Other institutions too questioned the idea. A 1975 Office of Technology Assessment report listed the pros and cons of maintaining support for the molten salt breeder reactor program. An important set of arguments listed there proved prescient: “the [molten salt breeder reactor] may never work, its economics would be doubtful even if it did, and the chances of needing it are small.” As a result, in the years after the Molten Salt Reactor Experiment was shut down, many arguments were advanced to abandon the molten salt route, including not throwing good money after bad.
The Molten Salt Reactor Experiment’s long difficult tail. When one looks for publications with the title “molten salt reactor experiment” on the University of British Columbia library page, only nine results, all published before 1975, pertain to the actual operations of the reactor. The remaining 41, including a 1984 report titled “Preliminary decommissioning study reports: Volume 5, Molten Salt Reactor Experiment,” all deal with managing the reactor components or the radioactive materials involved in the experiment. The distribution of the numbers of papers indicates the challenge of dealing with the waste resulting from a small molten salt reactor.
Dealing with radioactive salt wastes involves at least two separate concerns. The first, ongoing problem is that managing the radioactive salts that contain the uranium isotopes and the fission products is difficult. In the 1990s, researchers discovered that uranium had migrated and settled in other parts of the facility, leading to the possibility of an accidental criticality.
The second challenge is that of securely storing the uranium-233 from the Molten Salt Reactor Experiment. Although the uranium-233 used in the Molten Salt Reactor Experiment is but a small part of the larger US stockpile of the substance, it occurs in chemical forms that are difficult to manage. Further, urarnium-233 is usable in nuclear weapons, and any loss of this material might lead to security concerns.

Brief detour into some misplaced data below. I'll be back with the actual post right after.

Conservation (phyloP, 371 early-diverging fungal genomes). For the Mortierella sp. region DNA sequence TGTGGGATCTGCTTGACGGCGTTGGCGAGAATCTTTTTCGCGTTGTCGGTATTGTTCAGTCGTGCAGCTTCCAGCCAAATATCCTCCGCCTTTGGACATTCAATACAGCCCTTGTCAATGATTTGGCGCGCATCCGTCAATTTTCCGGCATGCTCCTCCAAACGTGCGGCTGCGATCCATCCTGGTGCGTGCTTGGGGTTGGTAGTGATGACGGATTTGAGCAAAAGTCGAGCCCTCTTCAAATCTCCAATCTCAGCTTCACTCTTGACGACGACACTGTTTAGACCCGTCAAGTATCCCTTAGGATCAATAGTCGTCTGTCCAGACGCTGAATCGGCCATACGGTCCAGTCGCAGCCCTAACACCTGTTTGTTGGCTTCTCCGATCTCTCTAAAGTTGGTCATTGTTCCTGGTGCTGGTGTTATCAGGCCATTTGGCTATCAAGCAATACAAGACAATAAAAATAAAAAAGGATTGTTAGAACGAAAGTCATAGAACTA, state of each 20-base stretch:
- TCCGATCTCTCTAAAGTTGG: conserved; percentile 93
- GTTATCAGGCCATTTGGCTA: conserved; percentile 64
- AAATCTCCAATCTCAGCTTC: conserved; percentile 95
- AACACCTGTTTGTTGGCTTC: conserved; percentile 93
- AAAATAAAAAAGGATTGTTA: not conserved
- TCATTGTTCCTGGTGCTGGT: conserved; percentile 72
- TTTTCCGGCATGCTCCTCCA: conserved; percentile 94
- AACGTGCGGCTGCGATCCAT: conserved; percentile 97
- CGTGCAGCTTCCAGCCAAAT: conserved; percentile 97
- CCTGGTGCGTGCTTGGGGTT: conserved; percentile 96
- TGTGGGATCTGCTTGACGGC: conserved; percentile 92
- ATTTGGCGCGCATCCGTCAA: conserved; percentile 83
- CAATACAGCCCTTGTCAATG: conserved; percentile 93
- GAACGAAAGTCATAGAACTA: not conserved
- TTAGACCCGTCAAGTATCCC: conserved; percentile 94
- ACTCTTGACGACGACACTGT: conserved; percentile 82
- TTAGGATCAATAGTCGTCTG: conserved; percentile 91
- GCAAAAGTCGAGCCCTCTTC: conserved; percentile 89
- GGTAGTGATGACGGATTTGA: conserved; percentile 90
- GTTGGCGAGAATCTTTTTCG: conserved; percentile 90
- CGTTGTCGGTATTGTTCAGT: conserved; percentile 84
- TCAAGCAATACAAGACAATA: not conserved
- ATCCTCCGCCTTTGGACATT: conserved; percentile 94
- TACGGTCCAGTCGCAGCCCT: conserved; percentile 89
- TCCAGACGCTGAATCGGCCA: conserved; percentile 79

In all, the costs incurred so far have run into the hundreds of millions of dollars—dozens of times the cost of constructing the reactor itself. Oak Ridge continues to spend around ten million dollars (roughly the cost of the reactor) every year, just to manage these wastes on site. In addition to the problems mentioned above, there are miscellaneous challenges requiring expensive engineering. For example, Oak Ridge began a $4.7 million project in 2019 to upgrade electrical and fire suppression systems.
Assuming that these challenges can all be managed, Oak Ridge and the Department of Energy will also need to address the ultimate challenge of trying to dispose of these wastes in some kind of a geological repository. Uranium in molten salt reactors is in chemical forms that are “not known to occur in nature” and waste disposal experts are unclear “which, if any, disposal environment could accommodate this high-level waste.”
Molten salt reactors are a bad idea. The Molten Salt Reactor Experiment’s history is riddled with extensive problems, both during its operational lifetime and the half century thereafter. These problems were not accidental but a result of the many material challenges faced by the reactor itself.
Any other molten salt reactor will encounter these problems too. France’s Institut de Radioprotection et de Sûreté Nucléaire, the Nuclear Innovation and Research Office in the United Kingdom, and other research laboratories have all drawn this conclusion. According to the Institut de Radioprotection et de Sûreté Nucléaire, “numerous technological challenges remain to be overcome before the construction of an MSR can be considered.”
Should molten salt reactors ever be constructed, they are unlikely to operate reliably. And if they are deployed, they would likely result in various safety and security risks. And they would produce several different waste streams, all of which would require extensive processing and would face disposal related challenges. Investing in molten salt reactors is not worth the cost or the effort.
This article has benefited from research support from Maggie Chong, a materials engineering student at the University of British Columbia.
The Bulletin elevates expert voices above the noise. But as an independent, nonprofit media organization, our operations depend on the support of readers like you. Help us continue to deliver quality journalism that holds leaders accountable. Your support of our work at any level is important. In return, we promise our coverage will be understandable, influential, vigilant, solution-oriented, and fair-minded. Together we can make a difference.